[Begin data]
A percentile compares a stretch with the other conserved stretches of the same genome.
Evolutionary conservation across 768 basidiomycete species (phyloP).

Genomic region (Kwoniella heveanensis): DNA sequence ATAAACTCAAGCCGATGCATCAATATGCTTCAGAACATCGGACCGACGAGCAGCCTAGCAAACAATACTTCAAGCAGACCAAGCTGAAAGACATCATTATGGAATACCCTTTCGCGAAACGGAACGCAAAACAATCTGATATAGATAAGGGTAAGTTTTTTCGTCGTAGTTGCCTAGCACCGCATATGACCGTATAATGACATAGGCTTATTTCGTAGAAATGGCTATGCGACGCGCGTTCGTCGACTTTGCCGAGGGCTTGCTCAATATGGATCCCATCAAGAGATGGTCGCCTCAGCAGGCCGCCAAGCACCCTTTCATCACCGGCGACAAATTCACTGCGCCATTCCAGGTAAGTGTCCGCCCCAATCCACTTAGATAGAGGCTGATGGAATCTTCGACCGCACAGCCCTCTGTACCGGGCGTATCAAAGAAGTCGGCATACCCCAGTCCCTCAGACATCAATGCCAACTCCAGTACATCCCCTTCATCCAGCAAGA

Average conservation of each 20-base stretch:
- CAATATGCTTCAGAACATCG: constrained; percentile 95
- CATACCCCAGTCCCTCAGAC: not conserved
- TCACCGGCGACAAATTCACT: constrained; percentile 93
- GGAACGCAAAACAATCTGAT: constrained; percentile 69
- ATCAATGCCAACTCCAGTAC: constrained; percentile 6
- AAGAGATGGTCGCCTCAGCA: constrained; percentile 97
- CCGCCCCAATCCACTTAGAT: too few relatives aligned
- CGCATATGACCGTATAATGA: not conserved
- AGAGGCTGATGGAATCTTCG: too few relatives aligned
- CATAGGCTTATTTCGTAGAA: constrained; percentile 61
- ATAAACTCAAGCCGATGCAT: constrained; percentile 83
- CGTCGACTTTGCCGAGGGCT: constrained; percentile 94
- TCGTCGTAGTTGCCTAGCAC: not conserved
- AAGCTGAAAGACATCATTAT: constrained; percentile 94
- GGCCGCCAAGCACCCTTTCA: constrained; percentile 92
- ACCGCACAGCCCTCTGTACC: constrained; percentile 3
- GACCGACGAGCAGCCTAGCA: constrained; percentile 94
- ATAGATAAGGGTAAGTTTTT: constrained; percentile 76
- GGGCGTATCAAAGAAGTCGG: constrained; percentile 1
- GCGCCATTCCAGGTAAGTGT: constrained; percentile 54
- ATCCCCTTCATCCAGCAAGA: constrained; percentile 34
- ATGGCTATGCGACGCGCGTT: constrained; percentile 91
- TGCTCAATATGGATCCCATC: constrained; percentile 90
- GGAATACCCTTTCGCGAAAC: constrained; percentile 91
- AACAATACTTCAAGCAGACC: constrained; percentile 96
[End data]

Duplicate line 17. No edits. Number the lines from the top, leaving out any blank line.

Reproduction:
- TCGTCGTAGTTGCCTAGCAC: not conserved